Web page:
On the evening of last Tuesday’s primary election, I was reporting from Poize, a bar in Riverside where the India Walton campaign was holding a watch party. I’d just called my boss, Jim Heaney, to tell him it looked like Walton would win.
A roar came from the crowd inside as another wave of ballots was reported. I checked my phone: Walton had surpassed 10,000 votes.
An email popped up from the editor of The Nation:
“Hey Geoff. If India Walton pulls off an upset, can you get us 1000 words by Thursday explaining how she did it—and what it might mean?”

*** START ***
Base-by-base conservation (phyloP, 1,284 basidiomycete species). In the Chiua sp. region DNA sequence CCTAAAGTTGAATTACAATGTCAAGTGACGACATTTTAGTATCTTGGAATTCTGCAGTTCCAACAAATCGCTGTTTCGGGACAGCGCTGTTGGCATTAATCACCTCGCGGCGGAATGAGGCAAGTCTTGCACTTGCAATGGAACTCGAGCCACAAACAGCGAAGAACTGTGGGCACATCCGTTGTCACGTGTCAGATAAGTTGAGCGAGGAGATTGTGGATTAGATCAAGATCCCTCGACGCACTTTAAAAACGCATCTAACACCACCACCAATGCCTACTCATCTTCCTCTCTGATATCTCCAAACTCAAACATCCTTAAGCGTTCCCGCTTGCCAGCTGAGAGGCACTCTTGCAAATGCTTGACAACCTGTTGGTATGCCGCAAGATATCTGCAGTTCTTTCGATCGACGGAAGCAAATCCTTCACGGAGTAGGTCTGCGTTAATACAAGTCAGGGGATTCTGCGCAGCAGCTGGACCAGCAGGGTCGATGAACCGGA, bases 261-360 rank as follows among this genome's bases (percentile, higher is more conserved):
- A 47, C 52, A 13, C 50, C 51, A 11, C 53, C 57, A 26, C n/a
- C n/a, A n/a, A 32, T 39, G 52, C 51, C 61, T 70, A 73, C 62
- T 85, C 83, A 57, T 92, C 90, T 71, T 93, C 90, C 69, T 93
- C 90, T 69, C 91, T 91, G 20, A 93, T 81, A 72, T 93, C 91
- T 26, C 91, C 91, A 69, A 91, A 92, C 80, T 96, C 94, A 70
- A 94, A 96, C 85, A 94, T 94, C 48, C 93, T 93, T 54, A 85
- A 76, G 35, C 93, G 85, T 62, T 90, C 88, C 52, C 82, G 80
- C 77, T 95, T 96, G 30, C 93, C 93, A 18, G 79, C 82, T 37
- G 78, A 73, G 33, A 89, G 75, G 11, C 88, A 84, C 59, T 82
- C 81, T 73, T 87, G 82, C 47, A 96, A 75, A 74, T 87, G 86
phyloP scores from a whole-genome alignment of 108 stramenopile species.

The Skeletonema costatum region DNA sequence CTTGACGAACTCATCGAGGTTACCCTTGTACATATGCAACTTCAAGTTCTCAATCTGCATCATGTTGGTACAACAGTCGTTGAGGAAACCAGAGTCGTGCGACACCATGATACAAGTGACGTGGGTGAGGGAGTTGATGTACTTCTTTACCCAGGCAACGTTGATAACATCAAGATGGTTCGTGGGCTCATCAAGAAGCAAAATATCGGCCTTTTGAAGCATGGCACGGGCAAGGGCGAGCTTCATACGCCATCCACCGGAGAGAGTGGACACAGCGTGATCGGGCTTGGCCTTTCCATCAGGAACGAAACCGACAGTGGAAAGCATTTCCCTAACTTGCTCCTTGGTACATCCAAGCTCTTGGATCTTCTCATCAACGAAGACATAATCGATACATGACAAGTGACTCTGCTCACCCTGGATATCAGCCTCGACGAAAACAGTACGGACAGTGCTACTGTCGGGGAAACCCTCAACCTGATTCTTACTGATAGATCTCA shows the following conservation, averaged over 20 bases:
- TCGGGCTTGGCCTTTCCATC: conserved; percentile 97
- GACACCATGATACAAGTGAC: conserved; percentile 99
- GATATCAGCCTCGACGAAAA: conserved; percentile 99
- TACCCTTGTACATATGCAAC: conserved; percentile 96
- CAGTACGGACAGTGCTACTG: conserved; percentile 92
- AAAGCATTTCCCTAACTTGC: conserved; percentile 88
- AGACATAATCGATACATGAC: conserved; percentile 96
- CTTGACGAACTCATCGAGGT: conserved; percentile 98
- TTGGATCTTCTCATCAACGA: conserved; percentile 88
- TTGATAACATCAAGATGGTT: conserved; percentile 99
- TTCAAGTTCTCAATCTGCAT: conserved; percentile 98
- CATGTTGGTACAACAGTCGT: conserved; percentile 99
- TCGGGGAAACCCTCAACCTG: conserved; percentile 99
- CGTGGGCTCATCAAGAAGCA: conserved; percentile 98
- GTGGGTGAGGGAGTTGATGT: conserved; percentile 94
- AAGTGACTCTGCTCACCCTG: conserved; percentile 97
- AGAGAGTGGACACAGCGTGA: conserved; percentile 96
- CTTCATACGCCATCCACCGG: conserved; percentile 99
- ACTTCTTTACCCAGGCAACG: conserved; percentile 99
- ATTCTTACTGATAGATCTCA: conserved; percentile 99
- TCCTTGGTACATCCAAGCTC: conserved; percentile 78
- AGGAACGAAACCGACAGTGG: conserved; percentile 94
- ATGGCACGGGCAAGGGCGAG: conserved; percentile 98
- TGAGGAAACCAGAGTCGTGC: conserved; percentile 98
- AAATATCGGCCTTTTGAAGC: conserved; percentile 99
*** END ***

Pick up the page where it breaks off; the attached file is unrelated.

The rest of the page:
Walton won and I did. Here’s the story.
What I wrote was this: That it’s probably not possible to understand how disruptive Walton’s win over four-term incumbent Byron Brown has been unless you’re from here.
Her victory broke the troika of power headed by Brown and his allies in the state capital, state Sen. Tim Kennedy and Assembly Majority Leader Crystal Peoples-Stokes.
Walton’s win shook up Brown’s core supporters: real estate developers and construction firms, as well as the banks, insurance companies, and law firms that service them. It dealt a powerful blow to the county Democratic Party’s leadership, too.
In this city—where nothing seems to change, where the loci of power have seemed immoveable for decades—Walton has ignited a revolution. Let’s see if she can keep it.